Distant Shores

comments 13
Abstract / Impressionism / Inspiration / Photo Log / Photography / Seascapes

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December 7 and 8, 2018, Point Reyes National Seashore. Horizons are beautiful in their simplicity. Engaging in their subtle complexity. Their moods are varied. They have endless color and texture possibilities. For all these reasons I never tire of them. But there’s another reason as well.

Horizons are calming. Soothing. Stabilizing. Horizons are therapeutic. Stand on a bluff looking outward over the sea for only a few minutes, and if you’re like most people you’ll feel both rested and invigorated. Gaze longer and a reassuring sense of stability will develop. The turbulence of life calms and a sense of order is restored. Stress dissolves. The space does that.

Space ceases to be just the horizon’s and becomes your own. The space is real. At sea level, the horizon is about three miles (almost five kilometers) away. When you stand at one hundred feet (thirty meters), as in the seascape above, the horizon is about twelve miles (almost twenty kilometers) away. That’s a lot of space to take virtual ownership of. Extend your line of sight and there’s even more space. From the vantage point of the shot at the top of this post, the nearest landfall would be somewhere in the Philippines. But if you extend your line of sight straight out and don’t follow the curvature of the Earth your gaze is measured in light-years.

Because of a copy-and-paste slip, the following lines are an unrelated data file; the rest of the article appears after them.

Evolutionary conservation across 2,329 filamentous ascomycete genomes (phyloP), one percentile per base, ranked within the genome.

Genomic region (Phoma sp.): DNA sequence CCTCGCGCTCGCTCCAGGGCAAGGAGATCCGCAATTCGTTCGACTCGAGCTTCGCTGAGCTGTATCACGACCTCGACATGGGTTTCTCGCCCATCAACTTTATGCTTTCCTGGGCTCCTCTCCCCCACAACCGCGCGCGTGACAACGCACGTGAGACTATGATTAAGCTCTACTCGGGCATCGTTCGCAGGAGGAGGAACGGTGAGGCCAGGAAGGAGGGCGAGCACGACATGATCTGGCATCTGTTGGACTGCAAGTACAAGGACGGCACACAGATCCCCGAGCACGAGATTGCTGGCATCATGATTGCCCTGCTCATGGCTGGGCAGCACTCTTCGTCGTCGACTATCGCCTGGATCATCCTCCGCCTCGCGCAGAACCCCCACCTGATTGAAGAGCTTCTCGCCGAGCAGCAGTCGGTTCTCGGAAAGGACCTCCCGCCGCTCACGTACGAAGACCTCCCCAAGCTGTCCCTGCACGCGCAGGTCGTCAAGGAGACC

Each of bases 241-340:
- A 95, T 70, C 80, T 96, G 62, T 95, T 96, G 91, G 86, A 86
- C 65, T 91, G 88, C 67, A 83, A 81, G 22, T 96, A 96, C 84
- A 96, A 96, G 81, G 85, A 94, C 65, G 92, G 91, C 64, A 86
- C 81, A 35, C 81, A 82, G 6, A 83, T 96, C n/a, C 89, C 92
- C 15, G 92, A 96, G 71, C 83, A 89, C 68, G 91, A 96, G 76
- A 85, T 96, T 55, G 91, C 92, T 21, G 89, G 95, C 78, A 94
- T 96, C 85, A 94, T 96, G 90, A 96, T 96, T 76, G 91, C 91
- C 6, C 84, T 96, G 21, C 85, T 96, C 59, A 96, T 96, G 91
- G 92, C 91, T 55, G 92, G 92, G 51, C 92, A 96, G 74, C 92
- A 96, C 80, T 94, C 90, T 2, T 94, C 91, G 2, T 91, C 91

Then there is stability. On a clear day, the horizon is faithfully the horizon. It’s not going anywhere. You can count on it, and in this world it’s good to have something you can count on. (On foggy days, the deal might be off — so if you’re feeling foggy yourself, the therapeutic value diminishes. Unless you get fascinated with the constant shift of patterns in the fog, in which case that’ll chase your blues away.)

Photographs of horizons can have similar effect, especially if they’re large.

Recently I’ve been shooting nearer shores. In this one, the other side of Tomales Bay is less than a mile away. It’s a composite of two intentional camera motion shots made with different rates of motion. The only other bit of post-processing was a bit of selective sharpening. The color is as it was on a moody December dusk.